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 Tigers primed for turnaround

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PostSubject: Tigers primed for turnaround   Thu Feb 19, 2009 10:43 am

02/18/09 8:36 PM EST
Tigers primed for turnaround
Health of staff key to Detroit's hopes of contending in 2009

LAKELAND, Fla. -- This is typically one of baseball's biggest ifs, but if the pitching staff of the Detroit Tigers remains healthy, the club should be in for the major bounce-back season it wants and needs.

This is Topic A when contemplating the Tigers' chances in 2009. Wednesday at Tigertown, manager Jim Leyland was asked if the bullpen was his largest area of concern for this season.

"Not if it's healthy," Leyland immediately replied. "I think there's enough pitching here, period, if it's healthy. If we lose 40 percent of our rotation and 60 percent of our bullpen, nobody's pitching will be good, whoever that team is, any team, not just us, I don't care who it is."

Last year at this time, the Tigers were being widely touted as a team that could, and perhaps should, win everything. They already had a potent lineup, but they had added slugger Miguel Cabrera to it. And in the same trade with the Florida Marlins, they had acquired lefty starter Dontrelle Willis, previously a 20-game winner.

This was before a wave of injuries decimated the pitching staff and turned the Tigers from a top-shelf contender into a fifth-place operation in the American League Central, a 74-88 team.

There were other disappointments, but the epidemic of pitching injuries was at the core of the Tigers' problems. Starter Jeremy Bonderman went out with a circulatory problem in his shoulder and made only 12 starts. Willis suffered a hyperextended knee that would only exacerbate the control problems that eventually led to his demotion to the Minors.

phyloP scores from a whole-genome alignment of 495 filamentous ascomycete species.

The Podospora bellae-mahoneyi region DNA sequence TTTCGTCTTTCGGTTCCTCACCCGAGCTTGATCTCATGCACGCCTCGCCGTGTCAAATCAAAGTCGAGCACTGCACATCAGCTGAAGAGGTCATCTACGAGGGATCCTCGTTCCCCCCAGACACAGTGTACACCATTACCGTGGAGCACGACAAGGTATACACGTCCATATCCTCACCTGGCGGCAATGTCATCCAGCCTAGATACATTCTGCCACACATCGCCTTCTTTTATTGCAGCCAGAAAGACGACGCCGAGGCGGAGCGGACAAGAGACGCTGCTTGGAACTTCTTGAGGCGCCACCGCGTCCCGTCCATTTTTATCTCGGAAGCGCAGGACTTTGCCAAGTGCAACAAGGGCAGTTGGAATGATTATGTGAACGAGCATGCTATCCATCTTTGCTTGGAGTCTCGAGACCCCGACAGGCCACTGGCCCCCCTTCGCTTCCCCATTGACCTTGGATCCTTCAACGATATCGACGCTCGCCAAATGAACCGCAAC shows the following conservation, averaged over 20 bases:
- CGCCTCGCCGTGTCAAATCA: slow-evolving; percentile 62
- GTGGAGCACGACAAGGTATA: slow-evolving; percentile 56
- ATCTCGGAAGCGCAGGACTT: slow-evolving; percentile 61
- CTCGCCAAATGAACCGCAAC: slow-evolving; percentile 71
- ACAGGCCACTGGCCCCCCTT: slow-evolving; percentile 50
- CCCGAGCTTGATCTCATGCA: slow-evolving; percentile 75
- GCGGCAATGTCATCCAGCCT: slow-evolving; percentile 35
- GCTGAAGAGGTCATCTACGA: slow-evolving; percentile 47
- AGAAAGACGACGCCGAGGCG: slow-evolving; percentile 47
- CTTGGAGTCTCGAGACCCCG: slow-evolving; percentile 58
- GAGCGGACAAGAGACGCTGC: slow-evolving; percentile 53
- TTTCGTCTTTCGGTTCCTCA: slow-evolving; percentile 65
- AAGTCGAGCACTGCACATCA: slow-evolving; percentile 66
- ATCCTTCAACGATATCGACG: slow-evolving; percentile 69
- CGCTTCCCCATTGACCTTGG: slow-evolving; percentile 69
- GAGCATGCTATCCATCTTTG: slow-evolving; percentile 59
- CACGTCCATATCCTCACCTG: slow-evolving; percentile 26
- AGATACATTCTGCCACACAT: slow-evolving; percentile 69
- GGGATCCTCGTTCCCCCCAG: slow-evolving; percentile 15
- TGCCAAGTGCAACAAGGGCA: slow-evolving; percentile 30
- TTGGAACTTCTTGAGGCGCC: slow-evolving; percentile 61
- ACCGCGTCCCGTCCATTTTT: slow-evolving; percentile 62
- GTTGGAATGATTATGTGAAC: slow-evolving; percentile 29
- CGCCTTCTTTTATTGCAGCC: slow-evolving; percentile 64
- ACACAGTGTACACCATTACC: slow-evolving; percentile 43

In the bullpen, it was even worse. The two setup mainstays of the 2006 pennant-winning Detroit team, Joel Zumaya and Fernando Rodney, both had shoulder problems, and Zumaya pitched in only 21 games, finishing the season with a stress fracture in his shoulder.

Rodney is healthy now, and Zumaya's recovery is on schedule. This was an imposing duo in 2006, particularly Zumaya, who has some of the most overpowering stuff in the game. Now, at 24, given good health, he may be ready to regain the high level that his talent suggests.

"I think Joel Zumaya is maturing a lot, that's what I think," Leyland said.

There were other problems in the bullpen last year. Closer Todd Jones basically pitched hurt in his final season before retirement. He has now been replaced by Brandon Lyon. Lyon was not among the top tier of closers available over the offseason, but the Tigers respect his ability and his approach.

"He's a pro, he knows what he's doing," Leyland said. "He's going to be fine."

If Rodney and Zumaya remain healthy, the bullpen could turn from the weakness of 2008 back to the strength it was in '06.